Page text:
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Planning Commission declines zoning request from Austin Energy

Thursday, October 15, 2009 by Austin Monitor

Austin Energy has been trying to place a substation in the Mueller area for several years, but each time the utility finds a suitable location, a property owner or neighborhood says no. In the latest in a long series of rejections, the Planning Commission on Tuesday voted to recommend against a zoning change that would allow the utility to place the substation on property it owns in the Windsor Park neighborhood.

With growth in the area, Austin Energy needs an electric substation around Mueller, and soon. According to Sonny Poole, acting manager of public involvement and real estate for Austin Energy, “Our primary concern is our data says in 2011 we need that substation to meet that load. That’s our concern.” But, he concedes, “The location of the site has now become a political issue.”

On Tuesday night Commissioner Jay Reddy summed up the commission position by saying it is the commission’s job to protect land use for its highest and best value, and Austin Energy had failed to prove that the best use of that piece of property would be a substation.

Commissioner Danette Chimenti said the Austin Energy substation was primarily Mueller’s issue, and it required a Mueller solution.

The proposed substation location is across 51st Street, on a property at the gateway into the Windsor Park neighborhood. Windsor Park was clear at the last Planning Commission hearing: It had taken the region’s water tower;would it be required to take this substation, too?

The parcel in question was an alternative to the original proposal to use a portion of the regional emergency call center property. By the time the call center went operational, however, it declined to allow the substation to be placed there, citing the potential interference the site might present.

Following that, there was a proposal to put the substation on land owned by the General Land Office. They too were adamant. They would not OK placing the facility on GLO property next to land the state has leased to Robert Rodriguez’s Troublemaker Studios. That left Austin Energy with a third potential site — the only land Austin Energy owns in the area — which sits at an entrance to the Windsor Park neighborhood.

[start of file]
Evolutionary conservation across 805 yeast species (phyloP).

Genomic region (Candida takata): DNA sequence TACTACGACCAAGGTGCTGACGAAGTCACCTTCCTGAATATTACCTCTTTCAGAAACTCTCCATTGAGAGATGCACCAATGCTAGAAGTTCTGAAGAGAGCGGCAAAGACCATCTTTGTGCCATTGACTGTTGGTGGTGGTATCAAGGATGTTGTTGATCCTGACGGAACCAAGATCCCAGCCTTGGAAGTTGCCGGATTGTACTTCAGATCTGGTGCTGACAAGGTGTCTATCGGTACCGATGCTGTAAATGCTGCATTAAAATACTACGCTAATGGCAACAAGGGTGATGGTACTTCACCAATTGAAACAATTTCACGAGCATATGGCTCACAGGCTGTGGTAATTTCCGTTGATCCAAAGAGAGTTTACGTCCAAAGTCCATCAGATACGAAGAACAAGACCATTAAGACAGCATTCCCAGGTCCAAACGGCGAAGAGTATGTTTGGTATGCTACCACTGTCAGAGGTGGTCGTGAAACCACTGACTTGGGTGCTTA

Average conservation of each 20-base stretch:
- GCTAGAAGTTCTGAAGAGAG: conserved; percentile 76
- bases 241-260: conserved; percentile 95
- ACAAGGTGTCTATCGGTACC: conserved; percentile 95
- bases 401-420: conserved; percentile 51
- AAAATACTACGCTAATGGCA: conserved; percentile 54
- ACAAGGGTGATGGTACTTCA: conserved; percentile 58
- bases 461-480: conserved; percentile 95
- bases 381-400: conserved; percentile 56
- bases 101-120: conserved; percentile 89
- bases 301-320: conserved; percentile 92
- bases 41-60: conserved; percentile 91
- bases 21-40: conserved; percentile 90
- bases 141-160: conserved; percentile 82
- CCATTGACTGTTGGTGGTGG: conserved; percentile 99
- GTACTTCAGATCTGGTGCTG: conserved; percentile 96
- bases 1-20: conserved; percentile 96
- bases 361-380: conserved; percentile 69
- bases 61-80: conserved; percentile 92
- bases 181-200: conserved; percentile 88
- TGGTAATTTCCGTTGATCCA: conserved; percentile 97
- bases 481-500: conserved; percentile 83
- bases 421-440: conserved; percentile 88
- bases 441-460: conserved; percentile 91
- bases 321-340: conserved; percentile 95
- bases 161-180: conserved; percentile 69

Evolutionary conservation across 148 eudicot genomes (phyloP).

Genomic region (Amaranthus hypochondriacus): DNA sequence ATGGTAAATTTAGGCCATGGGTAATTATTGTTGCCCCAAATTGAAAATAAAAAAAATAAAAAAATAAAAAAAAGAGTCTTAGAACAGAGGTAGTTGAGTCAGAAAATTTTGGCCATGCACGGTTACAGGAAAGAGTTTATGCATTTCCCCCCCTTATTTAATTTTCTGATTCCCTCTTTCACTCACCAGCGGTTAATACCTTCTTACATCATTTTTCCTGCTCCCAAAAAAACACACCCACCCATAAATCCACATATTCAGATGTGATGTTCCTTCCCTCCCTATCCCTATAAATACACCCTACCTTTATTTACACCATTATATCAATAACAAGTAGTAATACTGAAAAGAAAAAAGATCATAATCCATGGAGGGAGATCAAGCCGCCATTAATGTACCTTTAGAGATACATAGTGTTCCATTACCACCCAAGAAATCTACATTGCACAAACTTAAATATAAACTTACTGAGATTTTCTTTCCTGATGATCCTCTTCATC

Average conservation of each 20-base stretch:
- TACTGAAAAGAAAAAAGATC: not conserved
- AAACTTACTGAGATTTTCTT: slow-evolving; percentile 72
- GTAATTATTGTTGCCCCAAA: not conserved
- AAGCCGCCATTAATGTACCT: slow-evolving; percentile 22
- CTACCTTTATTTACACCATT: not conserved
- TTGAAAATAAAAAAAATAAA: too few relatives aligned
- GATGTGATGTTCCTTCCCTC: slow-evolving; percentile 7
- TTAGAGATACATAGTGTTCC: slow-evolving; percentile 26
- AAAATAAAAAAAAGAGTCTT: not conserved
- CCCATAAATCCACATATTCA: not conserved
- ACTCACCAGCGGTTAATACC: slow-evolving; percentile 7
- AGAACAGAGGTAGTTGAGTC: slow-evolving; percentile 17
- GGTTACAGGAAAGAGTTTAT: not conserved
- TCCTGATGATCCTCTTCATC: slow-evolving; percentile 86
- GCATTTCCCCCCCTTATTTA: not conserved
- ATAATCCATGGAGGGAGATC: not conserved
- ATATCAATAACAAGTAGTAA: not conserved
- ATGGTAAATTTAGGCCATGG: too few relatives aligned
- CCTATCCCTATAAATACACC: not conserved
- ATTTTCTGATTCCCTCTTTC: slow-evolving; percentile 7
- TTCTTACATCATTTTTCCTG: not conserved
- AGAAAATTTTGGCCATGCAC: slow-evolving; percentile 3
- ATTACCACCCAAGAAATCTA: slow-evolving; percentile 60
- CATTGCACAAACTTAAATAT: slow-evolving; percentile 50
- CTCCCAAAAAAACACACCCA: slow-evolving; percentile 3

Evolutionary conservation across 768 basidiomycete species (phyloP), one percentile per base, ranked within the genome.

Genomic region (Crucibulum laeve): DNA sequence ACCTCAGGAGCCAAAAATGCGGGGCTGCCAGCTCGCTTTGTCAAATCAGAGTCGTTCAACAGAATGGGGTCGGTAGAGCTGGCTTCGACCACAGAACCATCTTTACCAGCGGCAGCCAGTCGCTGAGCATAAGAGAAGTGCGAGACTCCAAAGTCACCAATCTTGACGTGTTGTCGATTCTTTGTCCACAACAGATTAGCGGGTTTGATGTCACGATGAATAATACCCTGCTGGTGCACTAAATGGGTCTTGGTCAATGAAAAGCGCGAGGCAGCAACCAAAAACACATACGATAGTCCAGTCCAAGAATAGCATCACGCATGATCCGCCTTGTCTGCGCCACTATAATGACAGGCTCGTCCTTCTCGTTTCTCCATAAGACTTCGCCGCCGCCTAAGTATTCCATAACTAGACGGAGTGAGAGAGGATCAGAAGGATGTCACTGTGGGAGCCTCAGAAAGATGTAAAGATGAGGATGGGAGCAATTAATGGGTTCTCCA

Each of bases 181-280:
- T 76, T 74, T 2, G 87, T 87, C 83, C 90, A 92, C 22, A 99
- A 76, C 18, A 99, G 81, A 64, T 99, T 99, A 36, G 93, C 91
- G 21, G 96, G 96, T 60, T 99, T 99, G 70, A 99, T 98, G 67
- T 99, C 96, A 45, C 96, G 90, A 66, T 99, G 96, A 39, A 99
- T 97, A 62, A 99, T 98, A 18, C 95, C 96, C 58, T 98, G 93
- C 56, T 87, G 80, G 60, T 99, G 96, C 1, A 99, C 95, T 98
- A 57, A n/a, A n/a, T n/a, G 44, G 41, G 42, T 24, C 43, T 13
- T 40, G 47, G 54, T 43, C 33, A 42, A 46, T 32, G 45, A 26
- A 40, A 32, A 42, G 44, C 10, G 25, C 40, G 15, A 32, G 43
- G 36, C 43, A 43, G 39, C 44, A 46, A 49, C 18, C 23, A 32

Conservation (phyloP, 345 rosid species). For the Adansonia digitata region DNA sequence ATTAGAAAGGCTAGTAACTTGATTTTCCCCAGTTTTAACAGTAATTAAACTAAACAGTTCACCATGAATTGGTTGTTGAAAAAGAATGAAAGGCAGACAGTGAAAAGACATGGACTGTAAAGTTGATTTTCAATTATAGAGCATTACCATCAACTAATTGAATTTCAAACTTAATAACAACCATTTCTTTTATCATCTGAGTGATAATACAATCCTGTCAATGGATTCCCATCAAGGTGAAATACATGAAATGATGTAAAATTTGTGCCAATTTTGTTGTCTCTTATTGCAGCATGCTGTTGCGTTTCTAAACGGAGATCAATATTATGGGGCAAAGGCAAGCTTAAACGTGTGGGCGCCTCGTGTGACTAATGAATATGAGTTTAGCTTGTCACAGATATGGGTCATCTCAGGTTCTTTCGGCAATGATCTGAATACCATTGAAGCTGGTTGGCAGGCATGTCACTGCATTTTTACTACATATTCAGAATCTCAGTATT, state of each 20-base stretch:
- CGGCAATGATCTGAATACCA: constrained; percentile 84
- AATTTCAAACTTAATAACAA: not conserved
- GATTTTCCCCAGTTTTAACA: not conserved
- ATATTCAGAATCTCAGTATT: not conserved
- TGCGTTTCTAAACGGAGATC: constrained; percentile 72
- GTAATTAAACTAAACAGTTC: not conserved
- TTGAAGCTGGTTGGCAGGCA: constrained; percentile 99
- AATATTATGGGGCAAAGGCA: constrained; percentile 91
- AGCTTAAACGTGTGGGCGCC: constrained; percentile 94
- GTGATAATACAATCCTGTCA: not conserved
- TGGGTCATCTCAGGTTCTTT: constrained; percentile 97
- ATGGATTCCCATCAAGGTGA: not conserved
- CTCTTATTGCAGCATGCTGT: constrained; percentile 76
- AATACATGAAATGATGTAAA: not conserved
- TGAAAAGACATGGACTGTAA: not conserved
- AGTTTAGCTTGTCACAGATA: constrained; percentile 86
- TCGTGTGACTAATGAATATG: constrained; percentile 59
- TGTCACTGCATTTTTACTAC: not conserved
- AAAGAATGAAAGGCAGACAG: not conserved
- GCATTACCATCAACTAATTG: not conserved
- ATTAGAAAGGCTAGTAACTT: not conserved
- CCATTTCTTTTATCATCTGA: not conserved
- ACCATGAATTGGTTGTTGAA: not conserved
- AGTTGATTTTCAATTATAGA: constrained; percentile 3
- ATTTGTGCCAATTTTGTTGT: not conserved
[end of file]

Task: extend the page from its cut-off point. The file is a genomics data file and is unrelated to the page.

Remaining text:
Two weeks ago, it was the Windsor Park neighborhood that protested the location of a Mueller electric substation at one of its gateways. Tuesday night, it was Austin’s Islamic community – which, ironically, sold the property to Austin Energy – who were in line to protest the site of the proposed power lines.

At the previous Planning Commission meeting, Poole said he might be able to get an estimate of substation interference with Troublemaker Studios. However, on Wednesday, Poole said the consultant Troublemaker hired to determine how much interference there might be declined to give Austin Energy any real data, instead writing a report that merely reiterated the studio’s position that the substation would interfere with the filmmaker’s operations.

Discussion at this week’s meeting was brief, apart from the concerns of Islamic community members. Commissioners voted 5-1 not to recommend the zoning change, with Commissioner Clint Small in the minority. Commissioners Saundra Kirk and Dave Anderson were absent.

On Wednesday, Poole said he has run out of options and intends to take the zoning case to Council next week. “We’re going to have to ask Council for direction.” He laughed at the idea that Austin Energy would have any pull with the General Land Office. “I have no leverage just because I’m the power provider,” he said.

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